Association of equipment worn
and concussion injury rates in National Collegiate Athletic Association
football practices: 2004-2005 to 2008-2009 academic years

Kerr ZY., Hayden R., Dompier TP., Cohen R. Am J
Sport Med. 2015;43(5):1134-1141

Take Home Message: Practice
concussion rates are highest during fully padded practices, preseason, and

a concussion or subconcussive impact in collision sports like football is
difficult. Initiatives such as the release of the NCAA practice contact restrictions are put into place to reduce the risk of
sustaining brain injuries. However, the effectiveness of these restrictions has
not been determined. Additionally, cofactors associated with practice, like
equipment worn, has yet to be investigated and may be associated with
concussion risk. Therefore, the authors estimated concussion rates during
practices with different equipment worn and identified whether
equipment-specific practice concussion rates varied by division, time of
season, or type of practice. The authors used the NCAA Injury Surveillance
System to look at data from 2004 to 2009 (concussion, injury data, amount of
equipment worn, Division, time of season, type of practice). The injury surveillance
system included data from 60 football program’s (28 Division I, 10 Division II,
22 Division III). Within this time frame, athletic trainers reported 1,367
football-related concussions, of which 795 (58%) occurred during more than 2
million practice exposures, resulting in an injury rate of 0.39 per 1,000
athletic exposures. Division III had the highest concussion rate (0.54/1,000
athletic exposures), followed by Division I (0.34/1,000 athletic exposures),
and Division II (0.24/1,000 athletic exposures). Most practice-related concussions
occurred when players were fully padded (70%), during the preseason (69%), and
during regular practice sessions (89%). However, the highest practice
concussion rate occurred
during scrimmages (1.55/1,000 athletic exposures). Practice concussion rates
were two times higher in fully padded practiced (0.66/1,000 athletic exposures)
compared with practices when only shells were worn (0.33/1,000 athletic
exposures) and 22 times higher than practices when only helmets were worn
(0.03/1,000 athletic exposures). There were a greater proportion of severe
concussions (those taking longer to recover or did not return) when players
were wearing only shells (18%) compared with practicing fully padded or wearing
helmets only. The proportion of specific activities or mechanisms of injury did
not vary by the amount of equipment, division, time of season, or type of

is one of the first studies to examine the nature of football practices and
concussions. Specifically, if the equipment worn during those practices influenced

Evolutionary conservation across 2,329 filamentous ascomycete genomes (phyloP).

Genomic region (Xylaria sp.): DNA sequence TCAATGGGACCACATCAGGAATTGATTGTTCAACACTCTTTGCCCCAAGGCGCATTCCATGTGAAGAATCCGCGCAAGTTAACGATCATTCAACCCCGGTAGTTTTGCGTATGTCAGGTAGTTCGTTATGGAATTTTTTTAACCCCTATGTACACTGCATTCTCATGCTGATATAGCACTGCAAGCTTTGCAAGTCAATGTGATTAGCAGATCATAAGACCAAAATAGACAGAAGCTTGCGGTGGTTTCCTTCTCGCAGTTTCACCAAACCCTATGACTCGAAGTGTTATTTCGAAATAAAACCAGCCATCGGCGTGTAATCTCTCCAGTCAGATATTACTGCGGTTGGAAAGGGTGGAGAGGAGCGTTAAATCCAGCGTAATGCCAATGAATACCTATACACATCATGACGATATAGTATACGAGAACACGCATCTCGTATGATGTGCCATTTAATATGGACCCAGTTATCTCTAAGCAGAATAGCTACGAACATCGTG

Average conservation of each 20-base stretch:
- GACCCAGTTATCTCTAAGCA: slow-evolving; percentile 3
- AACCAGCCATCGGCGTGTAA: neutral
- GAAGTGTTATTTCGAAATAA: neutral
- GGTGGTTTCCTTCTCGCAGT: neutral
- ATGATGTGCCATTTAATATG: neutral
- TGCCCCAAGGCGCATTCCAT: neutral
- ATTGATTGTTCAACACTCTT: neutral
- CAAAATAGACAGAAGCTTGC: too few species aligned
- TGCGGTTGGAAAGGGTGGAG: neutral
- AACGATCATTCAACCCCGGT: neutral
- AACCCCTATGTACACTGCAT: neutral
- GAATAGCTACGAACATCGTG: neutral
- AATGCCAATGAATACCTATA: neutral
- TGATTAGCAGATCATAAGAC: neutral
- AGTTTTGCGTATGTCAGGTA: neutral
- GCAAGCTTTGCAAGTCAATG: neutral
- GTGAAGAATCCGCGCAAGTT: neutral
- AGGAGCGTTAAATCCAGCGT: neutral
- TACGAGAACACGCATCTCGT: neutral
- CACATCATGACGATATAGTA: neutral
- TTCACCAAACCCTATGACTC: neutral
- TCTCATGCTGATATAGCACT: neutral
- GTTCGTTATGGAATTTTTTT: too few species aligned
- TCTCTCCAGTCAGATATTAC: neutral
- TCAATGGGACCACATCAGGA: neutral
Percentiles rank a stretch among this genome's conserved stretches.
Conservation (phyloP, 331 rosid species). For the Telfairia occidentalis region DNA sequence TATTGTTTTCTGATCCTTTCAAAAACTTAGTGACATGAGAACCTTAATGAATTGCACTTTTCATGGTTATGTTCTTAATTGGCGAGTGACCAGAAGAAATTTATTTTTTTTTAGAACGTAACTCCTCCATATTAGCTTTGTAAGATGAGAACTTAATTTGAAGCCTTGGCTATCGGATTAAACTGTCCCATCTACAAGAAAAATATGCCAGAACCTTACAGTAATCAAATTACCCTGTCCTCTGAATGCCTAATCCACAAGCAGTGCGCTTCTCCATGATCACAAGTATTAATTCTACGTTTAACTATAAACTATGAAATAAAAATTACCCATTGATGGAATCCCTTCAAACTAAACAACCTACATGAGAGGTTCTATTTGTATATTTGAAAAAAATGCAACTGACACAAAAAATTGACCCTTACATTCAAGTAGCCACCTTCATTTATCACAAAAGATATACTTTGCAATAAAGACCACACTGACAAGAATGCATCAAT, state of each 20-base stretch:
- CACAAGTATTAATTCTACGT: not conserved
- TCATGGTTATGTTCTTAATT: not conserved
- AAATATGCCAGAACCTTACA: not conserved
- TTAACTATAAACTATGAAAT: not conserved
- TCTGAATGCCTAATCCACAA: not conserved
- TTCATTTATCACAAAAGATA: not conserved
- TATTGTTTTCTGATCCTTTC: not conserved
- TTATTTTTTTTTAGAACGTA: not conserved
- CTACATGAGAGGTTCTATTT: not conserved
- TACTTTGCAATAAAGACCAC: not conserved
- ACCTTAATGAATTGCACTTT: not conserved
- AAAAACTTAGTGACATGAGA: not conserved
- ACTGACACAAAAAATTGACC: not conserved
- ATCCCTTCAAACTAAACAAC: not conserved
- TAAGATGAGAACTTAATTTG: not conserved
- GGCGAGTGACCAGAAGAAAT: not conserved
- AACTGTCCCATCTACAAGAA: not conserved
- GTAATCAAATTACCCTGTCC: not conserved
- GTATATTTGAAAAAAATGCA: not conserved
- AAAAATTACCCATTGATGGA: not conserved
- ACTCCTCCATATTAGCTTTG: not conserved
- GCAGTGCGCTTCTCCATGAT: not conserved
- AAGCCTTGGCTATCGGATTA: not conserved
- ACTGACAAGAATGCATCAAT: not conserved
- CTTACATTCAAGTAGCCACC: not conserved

the risk of concussions. The rates of concussions are highest during fully
padded practices, preseason practices, and scrimmages. These findings support
the NCAA guidelines recommending limits in the amount of contact occurring
during football practices. Important factors include amount of equipment worn,
football division, time of season, and type of practice. The authors report
that the majority of concussions occur during practices, which may be
attributed to larger number of football student-athletes who participate in
practices compared with competitions. Scrimmages have the highest rate of
concussions. This finding suggests that the nature, focus, and intensity of
practices have an effect on concussion rates, since concussion rates are
highest when the intensity and focus are as game like as possible. Concussion
rates are also higher during fully padded practices, and decreased when less
equipment was worn; however, a greater proportion of severe concussions
occurred when players wore shells only. This suggests that when players are
padded from the shoulders above, they are more likely to hit with only those
parts of the body with pads, placing more repetitive stress on the head and
neck. Medical personnel and coaches need to continually monitor and correct
player’s behavior as they practice, and also be aware of what types of
practices their players are most at risk for sustaining a concussion.

Questions for Discussion:
Should there be a rule change to require full pads during scrimmages? Do you
think the amount of fully padded practices should be decreased?

by: Jane McDevitt, PhD
by: Jeff Driban


Kerr ZY, Hayden R, Dompier TP, & Cohen R (2015). Association of equipment worn and concussion injury rates in national collegiate athletic association football practices: 2004-2005 to 2008-2009 academic years. The American Journal of Sports Medicine, 43 (5), 1134-41 PMID: 25931501